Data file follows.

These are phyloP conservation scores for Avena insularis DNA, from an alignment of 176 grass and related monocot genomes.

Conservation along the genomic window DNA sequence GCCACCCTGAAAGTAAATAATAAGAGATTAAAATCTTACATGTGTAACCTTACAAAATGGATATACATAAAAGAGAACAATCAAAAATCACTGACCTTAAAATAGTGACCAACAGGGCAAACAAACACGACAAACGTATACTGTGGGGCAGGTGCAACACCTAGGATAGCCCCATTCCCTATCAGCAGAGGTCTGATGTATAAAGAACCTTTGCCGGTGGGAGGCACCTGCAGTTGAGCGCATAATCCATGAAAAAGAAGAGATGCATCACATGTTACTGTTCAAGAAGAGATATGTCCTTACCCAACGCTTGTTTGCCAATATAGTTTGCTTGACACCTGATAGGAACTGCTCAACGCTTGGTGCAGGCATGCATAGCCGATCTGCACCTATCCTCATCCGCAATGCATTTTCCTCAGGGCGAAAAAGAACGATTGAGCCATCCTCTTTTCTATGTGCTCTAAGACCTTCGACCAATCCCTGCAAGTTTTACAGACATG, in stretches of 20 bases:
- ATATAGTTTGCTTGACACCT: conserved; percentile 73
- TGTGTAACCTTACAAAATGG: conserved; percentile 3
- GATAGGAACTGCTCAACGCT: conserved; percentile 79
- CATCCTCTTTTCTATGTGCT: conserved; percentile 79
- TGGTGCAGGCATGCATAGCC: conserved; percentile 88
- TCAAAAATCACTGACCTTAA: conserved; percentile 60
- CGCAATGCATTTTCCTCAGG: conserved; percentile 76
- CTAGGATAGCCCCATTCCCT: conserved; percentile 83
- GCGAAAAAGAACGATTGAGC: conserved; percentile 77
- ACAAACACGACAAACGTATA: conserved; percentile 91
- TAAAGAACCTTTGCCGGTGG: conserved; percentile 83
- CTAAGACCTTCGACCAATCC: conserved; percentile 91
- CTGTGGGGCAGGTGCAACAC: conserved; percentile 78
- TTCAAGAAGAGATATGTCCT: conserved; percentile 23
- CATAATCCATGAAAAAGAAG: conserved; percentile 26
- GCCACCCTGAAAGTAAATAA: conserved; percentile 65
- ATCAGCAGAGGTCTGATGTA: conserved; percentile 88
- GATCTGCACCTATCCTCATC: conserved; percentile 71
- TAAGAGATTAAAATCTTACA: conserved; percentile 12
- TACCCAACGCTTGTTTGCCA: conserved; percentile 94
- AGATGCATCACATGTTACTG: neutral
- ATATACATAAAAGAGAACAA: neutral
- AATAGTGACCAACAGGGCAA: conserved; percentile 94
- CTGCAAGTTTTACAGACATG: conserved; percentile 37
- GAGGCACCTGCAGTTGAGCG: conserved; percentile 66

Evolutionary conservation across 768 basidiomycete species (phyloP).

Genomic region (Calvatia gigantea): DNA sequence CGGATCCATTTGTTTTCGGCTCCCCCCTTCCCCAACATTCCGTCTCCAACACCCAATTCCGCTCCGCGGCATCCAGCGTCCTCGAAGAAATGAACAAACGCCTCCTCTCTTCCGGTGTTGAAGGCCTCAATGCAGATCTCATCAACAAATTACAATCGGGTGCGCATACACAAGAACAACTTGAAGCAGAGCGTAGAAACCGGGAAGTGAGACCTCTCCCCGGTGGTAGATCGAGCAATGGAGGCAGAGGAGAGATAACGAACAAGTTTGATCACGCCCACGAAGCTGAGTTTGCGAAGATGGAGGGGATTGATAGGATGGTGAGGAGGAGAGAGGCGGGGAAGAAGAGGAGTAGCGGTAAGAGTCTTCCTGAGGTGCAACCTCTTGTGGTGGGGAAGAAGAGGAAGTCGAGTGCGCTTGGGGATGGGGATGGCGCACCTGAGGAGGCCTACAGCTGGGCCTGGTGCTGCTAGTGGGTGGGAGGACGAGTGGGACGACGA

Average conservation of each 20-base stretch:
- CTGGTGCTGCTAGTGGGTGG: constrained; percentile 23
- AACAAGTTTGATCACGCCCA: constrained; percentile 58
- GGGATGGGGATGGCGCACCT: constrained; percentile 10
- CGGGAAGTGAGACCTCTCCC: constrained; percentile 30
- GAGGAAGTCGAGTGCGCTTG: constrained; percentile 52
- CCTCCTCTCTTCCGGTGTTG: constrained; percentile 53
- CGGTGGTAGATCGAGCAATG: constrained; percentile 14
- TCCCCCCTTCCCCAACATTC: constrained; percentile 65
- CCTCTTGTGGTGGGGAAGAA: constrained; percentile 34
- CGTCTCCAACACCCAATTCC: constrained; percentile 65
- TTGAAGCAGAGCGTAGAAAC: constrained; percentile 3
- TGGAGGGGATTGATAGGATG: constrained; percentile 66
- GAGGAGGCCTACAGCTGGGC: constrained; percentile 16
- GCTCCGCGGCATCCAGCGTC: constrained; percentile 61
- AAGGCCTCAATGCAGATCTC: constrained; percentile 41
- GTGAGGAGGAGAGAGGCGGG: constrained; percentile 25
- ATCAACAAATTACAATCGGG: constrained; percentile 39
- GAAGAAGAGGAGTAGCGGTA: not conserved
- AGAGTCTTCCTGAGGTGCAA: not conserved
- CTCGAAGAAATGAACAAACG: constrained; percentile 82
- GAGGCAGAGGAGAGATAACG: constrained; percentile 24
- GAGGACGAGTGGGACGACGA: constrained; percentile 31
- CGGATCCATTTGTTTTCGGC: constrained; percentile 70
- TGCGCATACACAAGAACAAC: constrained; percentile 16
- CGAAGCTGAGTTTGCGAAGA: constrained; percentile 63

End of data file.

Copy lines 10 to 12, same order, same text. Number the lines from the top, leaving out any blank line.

- CTAGGATAGCCCCATTCCCT: conserved; percentile 83
- GCGAAAAAGAACGATTGAGC: conserved; percentile 77
- ACAAACACGACAAACGTATA: conserved; percentile 91